Multi-physics simulation

As far as I know, for multi-physics simulations often software packages like Ansys or COMSOL are used. Can Julia also be used for this kind of simulations?
Or can Julia be used together with these commercial SW packages?

I am talking about 3D simulations of solid-fluid interaction, CFD, thermal simulations and electro-chemical simulations…


Hi @ufechner7

Take a look at: GitHub - gridap/Gridap.jl: Grid-based approximation of partial differential equations in Julia

[Disclaimer] I am one of the main developers of this package.


Looks good!

Question: Is it possible to do CFD (computational fluid dynamics) with Gridap, e.g. simple water cooling?

To me, “multi-physics simulation software” means that the software can simulate models from different physical domains, and typically also can combine models from different domains. This possibility typically exists for equation-based simulation tools. Prime examples of equation-based languages/tools are Modelica, ModelingToolkit, gPROMS, COMSOL Multiphysics, ANSYS Fluent, etc. Other tools normally have specialized libraries focused on limited domains, such as AspenTech process simulators, Spice, etc. (although these may also have some level of possibility to add models).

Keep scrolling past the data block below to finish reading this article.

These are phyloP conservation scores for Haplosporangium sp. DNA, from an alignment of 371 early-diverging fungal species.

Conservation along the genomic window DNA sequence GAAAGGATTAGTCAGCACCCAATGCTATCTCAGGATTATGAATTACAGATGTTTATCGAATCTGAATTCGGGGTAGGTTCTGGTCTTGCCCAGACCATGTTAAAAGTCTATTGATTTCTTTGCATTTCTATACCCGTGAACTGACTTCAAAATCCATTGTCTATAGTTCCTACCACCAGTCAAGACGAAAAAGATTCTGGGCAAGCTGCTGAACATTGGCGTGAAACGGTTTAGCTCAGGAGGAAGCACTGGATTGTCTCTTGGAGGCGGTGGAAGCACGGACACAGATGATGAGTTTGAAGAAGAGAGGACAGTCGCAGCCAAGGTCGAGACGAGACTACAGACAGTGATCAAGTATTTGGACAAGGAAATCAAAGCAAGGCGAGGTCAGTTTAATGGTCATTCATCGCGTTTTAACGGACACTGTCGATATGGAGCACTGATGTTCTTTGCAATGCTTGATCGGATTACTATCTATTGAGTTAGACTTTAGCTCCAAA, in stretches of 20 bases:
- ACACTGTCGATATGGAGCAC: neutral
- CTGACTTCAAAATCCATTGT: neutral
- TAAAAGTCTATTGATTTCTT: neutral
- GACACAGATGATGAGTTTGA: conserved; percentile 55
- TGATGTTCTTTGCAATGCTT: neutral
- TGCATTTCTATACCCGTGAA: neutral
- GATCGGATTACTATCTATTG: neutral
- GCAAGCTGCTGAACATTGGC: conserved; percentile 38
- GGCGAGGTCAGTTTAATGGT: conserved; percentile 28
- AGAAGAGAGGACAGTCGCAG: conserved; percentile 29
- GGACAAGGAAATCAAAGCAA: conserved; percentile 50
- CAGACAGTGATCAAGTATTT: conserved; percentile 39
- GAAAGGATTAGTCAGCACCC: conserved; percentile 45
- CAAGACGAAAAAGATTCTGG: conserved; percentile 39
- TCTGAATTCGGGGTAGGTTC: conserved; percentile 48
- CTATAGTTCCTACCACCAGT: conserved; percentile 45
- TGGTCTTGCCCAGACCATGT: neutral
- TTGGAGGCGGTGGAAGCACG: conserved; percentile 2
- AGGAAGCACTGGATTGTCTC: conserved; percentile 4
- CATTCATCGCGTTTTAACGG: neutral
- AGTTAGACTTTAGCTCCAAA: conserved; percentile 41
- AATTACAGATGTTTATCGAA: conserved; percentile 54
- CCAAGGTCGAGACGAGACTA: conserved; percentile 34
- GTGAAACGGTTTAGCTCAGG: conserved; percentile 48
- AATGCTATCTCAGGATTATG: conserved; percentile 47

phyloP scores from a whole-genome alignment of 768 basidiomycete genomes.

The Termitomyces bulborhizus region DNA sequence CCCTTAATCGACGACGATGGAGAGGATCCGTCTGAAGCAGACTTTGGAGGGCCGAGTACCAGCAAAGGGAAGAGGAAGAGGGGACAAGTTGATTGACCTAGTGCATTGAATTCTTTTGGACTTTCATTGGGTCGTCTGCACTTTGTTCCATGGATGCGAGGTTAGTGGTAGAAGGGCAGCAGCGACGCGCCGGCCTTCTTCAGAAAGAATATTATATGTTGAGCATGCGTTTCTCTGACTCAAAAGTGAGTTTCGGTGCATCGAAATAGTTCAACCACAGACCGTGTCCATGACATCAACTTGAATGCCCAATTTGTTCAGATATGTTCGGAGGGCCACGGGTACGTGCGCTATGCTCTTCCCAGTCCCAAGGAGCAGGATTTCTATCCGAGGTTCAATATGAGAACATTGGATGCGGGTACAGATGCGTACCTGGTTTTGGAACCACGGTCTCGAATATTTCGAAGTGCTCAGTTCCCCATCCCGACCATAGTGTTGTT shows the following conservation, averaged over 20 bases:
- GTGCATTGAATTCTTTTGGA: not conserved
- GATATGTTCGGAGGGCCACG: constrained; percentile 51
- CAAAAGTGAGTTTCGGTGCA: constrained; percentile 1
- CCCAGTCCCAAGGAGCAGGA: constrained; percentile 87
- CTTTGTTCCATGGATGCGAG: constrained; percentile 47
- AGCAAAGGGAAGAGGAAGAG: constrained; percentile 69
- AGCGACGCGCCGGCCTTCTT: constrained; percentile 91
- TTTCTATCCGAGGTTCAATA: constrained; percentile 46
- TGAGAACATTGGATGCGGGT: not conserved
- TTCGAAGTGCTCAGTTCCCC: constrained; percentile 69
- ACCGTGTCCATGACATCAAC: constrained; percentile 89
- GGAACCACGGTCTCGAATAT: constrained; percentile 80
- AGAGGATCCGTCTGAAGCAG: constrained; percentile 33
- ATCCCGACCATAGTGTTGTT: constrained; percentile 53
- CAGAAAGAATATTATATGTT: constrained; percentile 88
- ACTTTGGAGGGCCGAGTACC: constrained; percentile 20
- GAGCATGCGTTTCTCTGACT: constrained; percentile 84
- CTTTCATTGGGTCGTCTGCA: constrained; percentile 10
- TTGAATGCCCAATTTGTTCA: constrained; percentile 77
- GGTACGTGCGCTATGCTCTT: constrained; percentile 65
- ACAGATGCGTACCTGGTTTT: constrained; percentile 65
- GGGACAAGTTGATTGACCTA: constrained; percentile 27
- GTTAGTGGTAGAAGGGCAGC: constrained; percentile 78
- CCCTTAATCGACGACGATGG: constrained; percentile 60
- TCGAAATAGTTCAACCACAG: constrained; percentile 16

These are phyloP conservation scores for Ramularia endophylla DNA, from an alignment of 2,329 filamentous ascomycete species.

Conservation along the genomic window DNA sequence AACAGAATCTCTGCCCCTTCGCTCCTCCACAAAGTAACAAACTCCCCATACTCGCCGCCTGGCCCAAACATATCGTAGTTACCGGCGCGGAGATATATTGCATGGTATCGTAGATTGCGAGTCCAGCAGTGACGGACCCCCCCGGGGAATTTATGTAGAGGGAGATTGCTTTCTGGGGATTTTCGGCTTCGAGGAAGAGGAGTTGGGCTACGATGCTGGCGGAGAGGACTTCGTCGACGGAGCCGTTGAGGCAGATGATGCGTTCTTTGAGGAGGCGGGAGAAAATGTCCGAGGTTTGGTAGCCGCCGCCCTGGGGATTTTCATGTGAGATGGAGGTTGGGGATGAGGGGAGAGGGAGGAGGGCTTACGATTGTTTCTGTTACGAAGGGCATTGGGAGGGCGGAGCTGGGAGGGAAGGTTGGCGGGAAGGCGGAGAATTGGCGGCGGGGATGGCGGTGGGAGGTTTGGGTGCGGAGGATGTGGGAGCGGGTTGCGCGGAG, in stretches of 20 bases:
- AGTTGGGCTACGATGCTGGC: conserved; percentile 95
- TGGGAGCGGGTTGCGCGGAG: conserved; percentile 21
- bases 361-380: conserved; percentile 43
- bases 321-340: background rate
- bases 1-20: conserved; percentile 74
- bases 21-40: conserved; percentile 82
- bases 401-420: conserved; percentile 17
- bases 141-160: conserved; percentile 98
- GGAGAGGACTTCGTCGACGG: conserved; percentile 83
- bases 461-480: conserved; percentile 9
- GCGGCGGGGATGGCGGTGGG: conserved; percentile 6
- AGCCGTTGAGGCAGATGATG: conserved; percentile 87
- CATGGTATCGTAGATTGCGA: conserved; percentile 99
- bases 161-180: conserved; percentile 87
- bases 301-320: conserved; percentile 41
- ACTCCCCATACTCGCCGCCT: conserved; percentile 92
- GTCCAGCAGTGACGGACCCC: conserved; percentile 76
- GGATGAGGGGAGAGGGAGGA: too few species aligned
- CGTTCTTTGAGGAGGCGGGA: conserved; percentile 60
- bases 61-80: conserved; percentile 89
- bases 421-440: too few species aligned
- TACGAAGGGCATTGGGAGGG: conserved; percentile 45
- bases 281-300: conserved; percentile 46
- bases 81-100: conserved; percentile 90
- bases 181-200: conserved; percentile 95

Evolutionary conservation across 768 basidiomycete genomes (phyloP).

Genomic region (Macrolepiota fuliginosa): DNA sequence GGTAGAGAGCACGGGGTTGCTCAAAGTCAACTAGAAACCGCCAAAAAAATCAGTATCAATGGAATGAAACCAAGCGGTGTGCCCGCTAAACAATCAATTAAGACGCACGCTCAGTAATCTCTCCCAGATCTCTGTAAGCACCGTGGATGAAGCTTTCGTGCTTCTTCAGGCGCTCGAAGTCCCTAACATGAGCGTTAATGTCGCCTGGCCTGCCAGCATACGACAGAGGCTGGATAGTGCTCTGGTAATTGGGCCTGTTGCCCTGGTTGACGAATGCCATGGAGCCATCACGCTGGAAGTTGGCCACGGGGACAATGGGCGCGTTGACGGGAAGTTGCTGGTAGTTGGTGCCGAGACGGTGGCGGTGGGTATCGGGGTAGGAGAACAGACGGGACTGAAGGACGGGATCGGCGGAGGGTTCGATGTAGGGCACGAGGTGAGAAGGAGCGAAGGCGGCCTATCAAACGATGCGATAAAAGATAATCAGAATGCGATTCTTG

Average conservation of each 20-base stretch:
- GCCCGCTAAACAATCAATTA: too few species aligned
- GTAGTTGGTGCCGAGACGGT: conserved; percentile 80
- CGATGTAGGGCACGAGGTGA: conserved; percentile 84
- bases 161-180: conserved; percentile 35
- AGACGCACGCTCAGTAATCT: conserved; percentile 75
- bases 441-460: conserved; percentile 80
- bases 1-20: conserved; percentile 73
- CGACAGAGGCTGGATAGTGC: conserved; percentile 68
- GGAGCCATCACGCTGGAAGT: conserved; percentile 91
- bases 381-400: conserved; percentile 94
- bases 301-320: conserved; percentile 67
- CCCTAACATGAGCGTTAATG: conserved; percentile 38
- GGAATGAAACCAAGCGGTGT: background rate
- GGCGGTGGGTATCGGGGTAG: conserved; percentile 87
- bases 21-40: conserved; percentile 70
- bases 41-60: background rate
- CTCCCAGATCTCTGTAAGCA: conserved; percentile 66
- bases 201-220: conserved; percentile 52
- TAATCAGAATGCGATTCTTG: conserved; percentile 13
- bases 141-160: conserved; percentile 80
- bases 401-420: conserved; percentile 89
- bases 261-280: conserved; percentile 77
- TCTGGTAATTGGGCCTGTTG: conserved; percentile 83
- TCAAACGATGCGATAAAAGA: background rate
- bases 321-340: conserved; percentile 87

The two tools you mention typically target the solution of PDEs. Fluent is often used to solve Computational Fluid Dynamics problems (moving fluids) typically based on Fininite Volume Methods, while COMSOL Multiphysics is a rather general PDE solver using Finite Element Methods (more suitable for electro-magnetic-mechanical systems?). COMSOL Multiphysics has nice support for “drawing” the system volume and specifying boundary conditions, generating grid, etc. Since I looked at them, they may have developed and have more possibilities. COMSOL Multiphysics was originally developed in Sweden by the Nordic MATLAB reseller (COMputer SOLutions) and was written in MATLAB. When MathWorks took over the Nordic MATLAB market themselves, COMSOL split out and became independent of MATLAB code.